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The History Of The New York Stock Exchange

One belongs to New York instantly, one belongs to it as much in five minutes as in five years.
– Thomas Wolfe (1900-1938), American short story writer and novelist.

New York has often been described as the center of world business, and if it be so, theres no questioning what is its throbbing heart – the New York Stock Exchange (NYSE). For some time now, no company can be said to have truly arrived until it was listed on the NYSE. Here then, is a short history of the NYSEs long and illustrious career as the barometer of the nations, indeed the worlds, financial health.

The history of the NYSE can be said to have begun in 1792, when twenty-four prominent brokers and merchants gather on Wall Street to sign the Buttonwood Agreement, agreeing to trade securities on a achievement basis. At that time, Bank of New York became the first company to be listed on the New York Stock & Exchange Board.

The first base of operations was at 40 Wall Street in a rented room, which was eventually destroyed in the Great Fire of New York in 1835. In 1863, the name New York Stock Exchange was adopted, and in 1865, it moved to 10-12 Broad Street. As trading multiplied over the next four decades, a larger building was required, and finally inaugurated on on April 22, 1903.

Over the next few decades, the Garage, the Blue Room, the Extended Blue Room and the Bond Room were added. As electronic trading gained popularity, the NYSE decided to close down many of the rooms that had been added by earlier expansions.

Currently, the NYSE is operated by NYSE Euronext, which was formed by the NYSE’s 2007 merger with the fully electronic stock exchange Euronext. This merger brought together major marketplaces across Europe and the United States with histories stretching back more than four centuries. The combination was by far the largest of its kind and the first to create a truly global marketplace.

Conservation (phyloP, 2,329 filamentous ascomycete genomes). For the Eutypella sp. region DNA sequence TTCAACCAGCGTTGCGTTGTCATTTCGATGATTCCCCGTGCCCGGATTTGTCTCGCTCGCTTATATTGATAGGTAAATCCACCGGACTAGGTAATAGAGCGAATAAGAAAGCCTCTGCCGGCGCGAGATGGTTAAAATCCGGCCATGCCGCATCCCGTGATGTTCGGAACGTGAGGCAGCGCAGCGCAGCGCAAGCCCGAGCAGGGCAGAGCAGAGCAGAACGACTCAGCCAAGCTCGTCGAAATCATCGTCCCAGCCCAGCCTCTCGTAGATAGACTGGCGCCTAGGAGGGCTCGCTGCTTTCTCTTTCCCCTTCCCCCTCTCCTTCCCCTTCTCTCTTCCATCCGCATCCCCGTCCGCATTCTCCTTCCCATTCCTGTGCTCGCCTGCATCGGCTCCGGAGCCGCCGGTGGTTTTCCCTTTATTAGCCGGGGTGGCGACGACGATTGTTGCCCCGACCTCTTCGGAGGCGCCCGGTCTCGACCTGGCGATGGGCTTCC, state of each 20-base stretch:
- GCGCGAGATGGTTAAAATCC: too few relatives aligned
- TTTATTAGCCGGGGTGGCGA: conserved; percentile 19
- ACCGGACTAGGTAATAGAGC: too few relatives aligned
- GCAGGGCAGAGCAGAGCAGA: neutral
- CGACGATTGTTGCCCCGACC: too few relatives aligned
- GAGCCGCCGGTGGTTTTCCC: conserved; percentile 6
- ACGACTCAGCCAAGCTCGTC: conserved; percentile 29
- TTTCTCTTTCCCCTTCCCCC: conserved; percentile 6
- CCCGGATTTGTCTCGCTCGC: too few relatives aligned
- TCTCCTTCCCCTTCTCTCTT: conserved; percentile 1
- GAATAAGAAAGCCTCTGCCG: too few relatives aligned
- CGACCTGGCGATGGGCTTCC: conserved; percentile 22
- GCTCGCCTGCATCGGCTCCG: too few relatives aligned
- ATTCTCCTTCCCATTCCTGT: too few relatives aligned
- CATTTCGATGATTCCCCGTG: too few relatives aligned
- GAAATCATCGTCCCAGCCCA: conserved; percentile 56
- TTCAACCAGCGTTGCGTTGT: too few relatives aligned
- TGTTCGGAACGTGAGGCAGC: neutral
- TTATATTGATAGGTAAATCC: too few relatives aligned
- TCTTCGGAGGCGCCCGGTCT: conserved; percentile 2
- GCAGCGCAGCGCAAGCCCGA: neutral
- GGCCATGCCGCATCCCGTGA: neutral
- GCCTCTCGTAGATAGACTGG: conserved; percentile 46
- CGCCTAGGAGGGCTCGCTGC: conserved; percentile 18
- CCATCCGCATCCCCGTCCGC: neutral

Even as the NYSE developed into the marketplace of the world, it wasnt all smooth sailing. One of the first shocks occurred when President Abraham Lincoln was assassinated in 1865, leading to the exchange being closed for around a week. Then, in 1920, a bomb exploded outside the NYSE, killing 33 people and injuring more than 400. The scorch marks are still visible on the building.

October 24, 1929 marked the Black Thursday crash at the NYSE, leading to the the sell-off panic which started on Black Tuesday, October 29 and often considered the initiator of the Great Depression. On October 19, 1987, also known as Black Monday, the benchmark index (Dow Jones Industrial Average) dropped 508 points, a 22.6% loss in a single day.

There was also the Mini-Crash of 1989 on October 13, 1989 when a UAL deal went bust, causing the Dow to fall 190.58 points, or 6.91%. The Asian Financial Crisis led to a 7.18% drop in value (554.26 points) on October 27, 1997. There was a sudden 998 point drop on May 6, 2010 but the markets rebounded immediately.

In spite of these hiccups, the NYSE has progressed on its way as the predominant stock exchange in the world with the market capitalization of its listed companies at totaling $ 11.92 trillion as of Aug 2010.

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